Greg Johnson, CBA President
Well, the 2016 International Blues Challenge is now in the books. When you consider the previous few years, the weather decided to cooperate with us for once. As the East Coast was being hammered with torrential winter storms before the event, for a change, the temperatures in Memphis were mild rather than freezing. And the only rain during the week came twice, late at night when everyone had pretty much already gone back to the places where they were staying.
Events began on Tuesday night with several venues hosting participants from twelve countries beyond the United States taking part. As your Portland area representatives as volunteers, I worked as the venue host at Club 152 while Cherie Robbins held the same duty at Pig On Beale. It was a chance for these acts who traveled from all corners of the world to have an extra chance to play.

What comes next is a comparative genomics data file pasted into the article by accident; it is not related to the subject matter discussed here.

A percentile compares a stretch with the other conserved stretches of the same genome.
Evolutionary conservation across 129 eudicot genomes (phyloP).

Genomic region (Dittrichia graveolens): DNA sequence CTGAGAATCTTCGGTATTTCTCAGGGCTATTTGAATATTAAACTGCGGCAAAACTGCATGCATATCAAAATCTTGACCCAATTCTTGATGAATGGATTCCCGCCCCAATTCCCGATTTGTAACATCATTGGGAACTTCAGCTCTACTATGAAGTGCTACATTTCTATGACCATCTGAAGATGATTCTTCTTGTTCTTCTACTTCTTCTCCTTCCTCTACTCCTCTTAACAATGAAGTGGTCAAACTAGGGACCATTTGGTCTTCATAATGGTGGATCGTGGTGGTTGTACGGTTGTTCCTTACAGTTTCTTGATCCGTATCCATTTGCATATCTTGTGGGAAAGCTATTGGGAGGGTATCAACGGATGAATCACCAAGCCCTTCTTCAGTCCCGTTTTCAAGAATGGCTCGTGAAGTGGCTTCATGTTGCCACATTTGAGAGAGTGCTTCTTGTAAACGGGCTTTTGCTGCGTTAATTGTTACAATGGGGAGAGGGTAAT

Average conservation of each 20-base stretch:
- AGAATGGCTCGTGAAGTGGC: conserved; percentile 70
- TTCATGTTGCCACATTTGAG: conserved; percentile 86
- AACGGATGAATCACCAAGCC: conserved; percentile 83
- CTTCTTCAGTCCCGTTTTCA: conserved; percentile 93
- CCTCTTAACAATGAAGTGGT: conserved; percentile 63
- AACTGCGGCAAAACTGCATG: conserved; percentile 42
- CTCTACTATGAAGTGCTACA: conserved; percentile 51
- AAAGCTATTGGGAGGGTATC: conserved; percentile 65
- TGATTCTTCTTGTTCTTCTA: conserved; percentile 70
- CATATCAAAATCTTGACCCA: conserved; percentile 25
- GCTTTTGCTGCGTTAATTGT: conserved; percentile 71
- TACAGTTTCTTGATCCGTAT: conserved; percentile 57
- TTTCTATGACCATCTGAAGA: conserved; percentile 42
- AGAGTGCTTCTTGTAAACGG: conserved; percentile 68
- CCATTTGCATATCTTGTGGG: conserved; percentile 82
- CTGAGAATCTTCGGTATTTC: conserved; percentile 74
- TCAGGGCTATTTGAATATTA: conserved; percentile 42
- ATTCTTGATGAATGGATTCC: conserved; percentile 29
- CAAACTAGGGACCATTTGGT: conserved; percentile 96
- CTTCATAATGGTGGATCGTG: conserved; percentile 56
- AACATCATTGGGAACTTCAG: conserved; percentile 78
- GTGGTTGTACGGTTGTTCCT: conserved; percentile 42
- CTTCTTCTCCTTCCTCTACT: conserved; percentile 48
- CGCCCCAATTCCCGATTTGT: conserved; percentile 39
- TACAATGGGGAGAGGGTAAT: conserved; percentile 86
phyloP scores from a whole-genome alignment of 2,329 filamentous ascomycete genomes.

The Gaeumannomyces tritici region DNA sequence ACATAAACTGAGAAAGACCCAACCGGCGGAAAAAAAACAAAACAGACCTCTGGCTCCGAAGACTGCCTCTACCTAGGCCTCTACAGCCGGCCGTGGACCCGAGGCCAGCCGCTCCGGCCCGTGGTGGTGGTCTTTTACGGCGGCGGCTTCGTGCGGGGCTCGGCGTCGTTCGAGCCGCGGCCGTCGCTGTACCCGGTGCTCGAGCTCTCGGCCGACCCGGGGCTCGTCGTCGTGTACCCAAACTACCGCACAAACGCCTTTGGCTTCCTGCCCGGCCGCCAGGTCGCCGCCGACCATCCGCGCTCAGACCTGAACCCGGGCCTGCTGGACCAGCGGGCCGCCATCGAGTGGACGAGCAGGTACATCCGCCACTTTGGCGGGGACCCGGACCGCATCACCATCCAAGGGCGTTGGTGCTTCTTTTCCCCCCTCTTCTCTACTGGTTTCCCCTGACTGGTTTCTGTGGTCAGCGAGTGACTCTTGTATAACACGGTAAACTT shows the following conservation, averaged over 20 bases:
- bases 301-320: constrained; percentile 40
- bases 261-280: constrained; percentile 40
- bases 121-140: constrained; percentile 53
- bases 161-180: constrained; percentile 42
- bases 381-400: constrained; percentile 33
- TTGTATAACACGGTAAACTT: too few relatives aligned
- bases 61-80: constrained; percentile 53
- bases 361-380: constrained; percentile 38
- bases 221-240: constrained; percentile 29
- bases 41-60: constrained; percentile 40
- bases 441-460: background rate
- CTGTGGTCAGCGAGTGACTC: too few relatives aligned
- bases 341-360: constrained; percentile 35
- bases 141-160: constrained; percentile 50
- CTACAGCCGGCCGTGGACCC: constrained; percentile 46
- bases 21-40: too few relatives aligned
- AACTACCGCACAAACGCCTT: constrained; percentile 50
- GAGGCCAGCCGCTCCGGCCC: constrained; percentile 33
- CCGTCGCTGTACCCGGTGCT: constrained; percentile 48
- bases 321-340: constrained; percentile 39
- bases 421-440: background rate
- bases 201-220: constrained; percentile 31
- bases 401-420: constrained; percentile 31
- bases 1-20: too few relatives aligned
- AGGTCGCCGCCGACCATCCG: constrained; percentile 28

Speaking of the acts, not only were thirteen countries total represented, but a total of 121 bands, 94 solo/duo groups and 42 youth acts took part in the event. All were already winners of their own regional competitions.
The Northwest had a strong showing, starting out Wednesday morning before the competition even began as representatives from the four regional blues societies participating this year were showcased at a day-long performance at Club 152. The perfect location as The Blues Foundation’s merchandise store, band CD sales, and will call for passes pick up were on the second floor, meaning that everybody who went up that way were treated to music from the Northwest. And many of those folks decided to stay and listen all day.